AboutServicesSuccess StoriesInsightsPeopleJoinContact

Blog Post

How To Get A Seat At The Table

What really gets you a seat at the table at work and what does it actually mean?

Pepper Foster Consulting

A seat at the table. An opportunity to be involved. A chance to help shape strategy. Acceptance into the club. And recognition of the importance and validity of your voice and contribution. 

Let’s be honest, for most people in the business world, the desire for a seat at the table is driven less by an eagerness to contribute and make a difference than it is by a craving to be recognized and rewarded. Or, by a belief that you deserve a seat at the table because your opinions, ideas, and input are more valuable than the opinions, ideas, and input of others!

But those desires and beliefs aren’t what get you a seat at the table because a seat at the table is not about rewards and recognition, it’s about service. And it’s not about what you believe your opinions and contributions are worth, it’s about what everybody else believes they’re worth.

It’s not about rewards, it’s about service and contribution

Although people who have a seat at the table are often paid more and have more opportunities, it’s not because they’re at the table. It’s because of all of the things they did to get to the table and all of the things they do having gotten that seat. 

Accepting a seat at the table means you are signing up for a lot of extra work, a lot more stress, a lot more responsibility, and a lot more visibility. You have to contribute more than others. And those contributions have to be at a higher level and more valuable than all of the other people that want that seat. If they’re not, you will quickly find yourself exposed, resented, and removed. 

Do you actually want a seat at the table or is it just FOMO?

Before pursuing a seat at the table, it’s important to understand your motives. Why do you want a seat at the table? What are you hoping to gain as a result? 

Are the gains worth all that extra pressure, the increased workload, enlarged visibility, and heightened expectations? Or is the reason you want a seat at the table because you fear that you’re missing out on something that is more fun, more important, or more fulfilling than what you’re doing now?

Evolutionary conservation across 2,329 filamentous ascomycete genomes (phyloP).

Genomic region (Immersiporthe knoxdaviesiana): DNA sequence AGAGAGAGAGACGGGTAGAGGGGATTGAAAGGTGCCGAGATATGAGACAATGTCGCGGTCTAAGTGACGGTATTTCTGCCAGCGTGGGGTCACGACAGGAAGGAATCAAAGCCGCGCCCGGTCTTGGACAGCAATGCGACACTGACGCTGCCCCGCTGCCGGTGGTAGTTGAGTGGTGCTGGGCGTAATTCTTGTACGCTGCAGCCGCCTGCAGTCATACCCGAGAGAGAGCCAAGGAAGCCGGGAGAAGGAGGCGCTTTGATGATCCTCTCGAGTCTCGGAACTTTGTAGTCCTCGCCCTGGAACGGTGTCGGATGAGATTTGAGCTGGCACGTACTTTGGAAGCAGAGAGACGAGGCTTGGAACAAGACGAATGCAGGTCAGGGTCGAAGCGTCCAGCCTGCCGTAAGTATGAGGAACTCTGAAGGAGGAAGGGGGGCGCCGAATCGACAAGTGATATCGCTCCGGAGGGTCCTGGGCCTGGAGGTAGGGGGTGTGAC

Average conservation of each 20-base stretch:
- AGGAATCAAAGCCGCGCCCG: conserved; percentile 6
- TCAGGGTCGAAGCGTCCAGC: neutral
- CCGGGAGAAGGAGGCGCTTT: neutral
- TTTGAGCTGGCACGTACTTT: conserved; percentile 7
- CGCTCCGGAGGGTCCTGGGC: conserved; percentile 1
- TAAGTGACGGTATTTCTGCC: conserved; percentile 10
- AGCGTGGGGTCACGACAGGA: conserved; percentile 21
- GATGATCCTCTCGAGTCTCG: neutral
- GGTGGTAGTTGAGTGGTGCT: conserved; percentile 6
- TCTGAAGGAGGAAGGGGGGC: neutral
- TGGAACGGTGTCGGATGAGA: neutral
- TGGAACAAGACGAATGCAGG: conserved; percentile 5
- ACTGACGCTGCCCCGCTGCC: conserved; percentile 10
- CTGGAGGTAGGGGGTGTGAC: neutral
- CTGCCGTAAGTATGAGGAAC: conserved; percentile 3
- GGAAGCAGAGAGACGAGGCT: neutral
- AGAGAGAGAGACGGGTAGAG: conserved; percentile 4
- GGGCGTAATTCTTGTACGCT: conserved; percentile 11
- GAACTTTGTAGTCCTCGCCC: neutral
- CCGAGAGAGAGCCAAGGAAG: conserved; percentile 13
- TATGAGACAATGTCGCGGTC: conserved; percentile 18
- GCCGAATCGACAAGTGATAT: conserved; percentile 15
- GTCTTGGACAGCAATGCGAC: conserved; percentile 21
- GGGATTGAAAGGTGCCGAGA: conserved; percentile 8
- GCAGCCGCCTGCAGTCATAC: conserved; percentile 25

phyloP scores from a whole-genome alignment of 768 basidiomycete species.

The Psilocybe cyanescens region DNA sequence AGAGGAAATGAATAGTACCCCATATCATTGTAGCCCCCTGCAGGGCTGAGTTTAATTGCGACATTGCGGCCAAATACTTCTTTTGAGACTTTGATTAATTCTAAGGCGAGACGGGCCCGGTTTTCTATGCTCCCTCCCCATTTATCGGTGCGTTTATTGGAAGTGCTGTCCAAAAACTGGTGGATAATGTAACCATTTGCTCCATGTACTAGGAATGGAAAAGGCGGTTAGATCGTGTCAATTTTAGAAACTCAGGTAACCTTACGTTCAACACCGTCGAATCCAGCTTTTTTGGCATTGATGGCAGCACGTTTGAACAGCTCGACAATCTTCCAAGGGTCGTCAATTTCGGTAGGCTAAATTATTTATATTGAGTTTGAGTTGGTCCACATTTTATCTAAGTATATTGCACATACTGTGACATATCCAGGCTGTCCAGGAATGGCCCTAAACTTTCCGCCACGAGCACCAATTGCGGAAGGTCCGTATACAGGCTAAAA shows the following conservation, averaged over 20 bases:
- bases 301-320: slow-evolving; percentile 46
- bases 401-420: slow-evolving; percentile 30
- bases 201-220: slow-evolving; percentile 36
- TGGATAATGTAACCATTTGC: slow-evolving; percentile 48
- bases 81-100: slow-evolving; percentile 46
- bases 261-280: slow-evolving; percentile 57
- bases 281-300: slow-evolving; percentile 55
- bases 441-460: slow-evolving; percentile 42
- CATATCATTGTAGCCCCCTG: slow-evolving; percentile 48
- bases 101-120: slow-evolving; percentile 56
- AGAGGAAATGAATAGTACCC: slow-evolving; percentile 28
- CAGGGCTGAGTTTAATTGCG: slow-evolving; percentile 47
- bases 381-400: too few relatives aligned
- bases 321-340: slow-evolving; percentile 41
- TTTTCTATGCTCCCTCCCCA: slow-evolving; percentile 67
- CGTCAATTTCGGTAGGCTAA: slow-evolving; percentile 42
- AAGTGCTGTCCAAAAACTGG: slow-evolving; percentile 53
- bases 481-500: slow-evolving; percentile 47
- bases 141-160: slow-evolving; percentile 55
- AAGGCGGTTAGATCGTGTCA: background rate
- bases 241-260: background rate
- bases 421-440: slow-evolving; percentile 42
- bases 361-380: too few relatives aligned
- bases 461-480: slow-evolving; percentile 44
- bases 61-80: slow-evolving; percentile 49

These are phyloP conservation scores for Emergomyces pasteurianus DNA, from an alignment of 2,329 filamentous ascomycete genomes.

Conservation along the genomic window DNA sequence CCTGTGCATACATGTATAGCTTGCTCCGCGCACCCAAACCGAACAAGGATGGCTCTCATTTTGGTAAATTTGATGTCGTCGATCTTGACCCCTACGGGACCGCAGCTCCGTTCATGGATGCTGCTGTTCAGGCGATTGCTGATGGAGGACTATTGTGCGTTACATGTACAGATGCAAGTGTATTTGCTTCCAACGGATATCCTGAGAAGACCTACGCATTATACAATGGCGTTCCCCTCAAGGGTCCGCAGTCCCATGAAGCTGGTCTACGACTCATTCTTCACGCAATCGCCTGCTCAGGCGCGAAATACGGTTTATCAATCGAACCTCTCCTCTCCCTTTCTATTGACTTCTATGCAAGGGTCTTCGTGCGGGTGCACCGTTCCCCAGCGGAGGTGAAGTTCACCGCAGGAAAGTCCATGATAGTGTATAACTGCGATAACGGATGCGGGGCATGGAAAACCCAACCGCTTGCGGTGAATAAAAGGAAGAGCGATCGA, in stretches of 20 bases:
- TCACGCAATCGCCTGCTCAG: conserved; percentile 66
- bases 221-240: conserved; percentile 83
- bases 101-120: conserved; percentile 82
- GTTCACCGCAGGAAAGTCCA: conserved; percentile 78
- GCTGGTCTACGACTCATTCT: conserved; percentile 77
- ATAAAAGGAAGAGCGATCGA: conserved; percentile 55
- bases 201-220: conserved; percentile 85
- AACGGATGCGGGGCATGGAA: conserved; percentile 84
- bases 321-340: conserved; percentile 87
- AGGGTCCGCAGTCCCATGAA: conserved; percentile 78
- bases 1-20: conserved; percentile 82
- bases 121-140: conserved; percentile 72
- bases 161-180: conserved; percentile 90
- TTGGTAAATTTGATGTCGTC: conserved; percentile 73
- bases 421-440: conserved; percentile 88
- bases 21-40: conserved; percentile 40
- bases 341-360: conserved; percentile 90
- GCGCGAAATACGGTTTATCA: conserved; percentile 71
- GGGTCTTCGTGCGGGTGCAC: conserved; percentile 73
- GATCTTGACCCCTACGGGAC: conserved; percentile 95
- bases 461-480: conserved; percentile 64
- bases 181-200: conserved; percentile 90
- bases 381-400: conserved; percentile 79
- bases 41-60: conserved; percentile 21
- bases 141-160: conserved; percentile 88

If you do get a seat at the table, can and will you contribute at a level that is at least as valuable as the other people at the table and more valuable than everybody else that would like that seat? Will you actually enjoy it and find it fulfilling or will you start to regret it?

If you want it, you have to earn it

If, after answering all those questions, you still feel you want that seat at the table, the next thing you need to ask yourself is, have you earned it? 

What have you done to provide value above and beyond what’s normal and expected of you in your current role? How have you contributed to the goals and objectives of the organization beyond being really good at your job? Have you shown that you’re able to consider and parse opposing and different perspectives and needs across the organization or have you only been focused on your own team and your own agenda? Are you willing to accept that you might be wrong? Are you willing to sacrifice something that’s important to you for the benefit of the whole?

And prove you are ready

Getting a seat at the table isn’t just about being smart, capable, and dedicated though. It’s also about being a team player, being liked, being known, and proving you’re ready. 

You have to show to the people already at the table that your presence will be beneficial and make their lives easier and better. That your contributions will be positive, valuable, and different enough from those already being provided so there's a benefit from you being there. That discussions, decisions, outcomes, and results will be superior because you are involved. 

If you have a reputation of being dismissive, disruptive, difficult to get along with, focused too much on your own agenda, or unable to bring anything new to the table, it doesn’t matter how smart or right you are, you’re not going to get that seat. Well, not unless somebody else has an agenda they need you to support or be a stalking horse for :-) 

Get noticed for doing the right things

In short, the best way to get a seat at the table is to get noticed for doing the right things. Going above and beyond. Being a team player and a strong and well liked leader. Putting the organization’s success above your own. Being a sounding board, coach, or advisor to the people already at the table and providing them with valuable insights, ideas, and assistance. Demonstrating that you can consider and parse different perspectives and needs and find innovative solutions based on common ground. And showing you are ready by the way you act at the other tables you already have seats at. 

If you do that, you shouldn’t need to ask for a seat at the table, it should be offered to you.

Ready to talk?

Let's partner to find the perfect solution for your organization and make a difference together.

Contact us ⟶